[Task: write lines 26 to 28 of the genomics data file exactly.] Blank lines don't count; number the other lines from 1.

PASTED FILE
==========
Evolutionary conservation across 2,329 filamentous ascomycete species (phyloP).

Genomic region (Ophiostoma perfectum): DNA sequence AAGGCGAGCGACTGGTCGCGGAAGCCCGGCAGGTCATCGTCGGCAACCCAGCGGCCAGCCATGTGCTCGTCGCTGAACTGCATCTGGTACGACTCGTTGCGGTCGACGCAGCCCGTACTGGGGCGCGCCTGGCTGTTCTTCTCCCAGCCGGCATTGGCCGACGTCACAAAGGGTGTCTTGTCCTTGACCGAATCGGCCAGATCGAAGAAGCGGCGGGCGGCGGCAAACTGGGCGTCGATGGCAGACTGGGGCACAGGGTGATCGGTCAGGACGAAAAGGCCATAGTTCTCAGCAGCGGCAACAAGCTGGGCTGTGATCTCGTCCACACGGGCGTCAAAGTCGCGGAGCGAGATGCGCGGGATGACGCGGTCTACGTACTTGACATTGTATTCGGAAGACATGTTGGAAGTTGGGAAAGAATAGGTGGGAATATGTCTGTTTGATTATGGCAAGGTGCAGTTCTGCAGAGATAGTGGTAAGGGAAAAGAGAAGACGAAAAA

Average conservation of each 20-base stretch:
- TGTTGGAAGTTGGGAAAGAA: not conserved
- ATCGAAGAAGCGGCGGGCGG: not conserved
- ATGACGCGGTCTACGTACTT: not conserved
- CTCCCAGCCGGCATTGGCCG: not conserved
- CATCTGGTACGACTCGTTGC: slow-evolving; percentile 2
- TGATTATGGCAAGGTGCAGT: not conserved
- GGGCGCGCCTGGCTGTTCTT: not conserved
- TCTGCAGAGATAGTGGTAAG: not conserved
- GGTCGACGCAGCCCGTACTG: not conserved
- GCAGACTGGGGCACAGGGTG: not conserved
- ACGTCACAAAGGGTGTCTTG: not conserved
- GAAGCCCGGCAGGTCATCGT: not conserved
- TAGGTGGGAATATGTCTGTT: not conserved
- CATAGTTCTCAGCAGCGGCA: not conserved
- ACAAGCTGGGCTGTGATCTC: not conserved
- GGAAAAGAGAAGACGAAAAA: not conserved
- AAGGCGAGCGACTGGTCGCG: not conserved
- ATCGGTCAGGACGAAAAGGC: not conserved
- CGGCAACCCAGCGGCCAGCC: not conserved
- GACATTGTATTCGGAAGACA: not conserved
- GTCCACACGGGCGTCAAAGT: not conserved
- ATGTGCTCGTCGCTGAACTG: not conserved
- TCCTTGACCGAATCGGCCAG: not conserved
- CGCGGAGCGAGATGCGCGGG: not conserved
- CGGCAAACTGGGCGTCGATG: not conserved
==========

- TCCTTGACCGAATCGGCCAG: not conserved
- CGCGGAGCGAGATGCGCGGG: not conserved
- CGGCAAACTGGGCGTCGATG: not conserved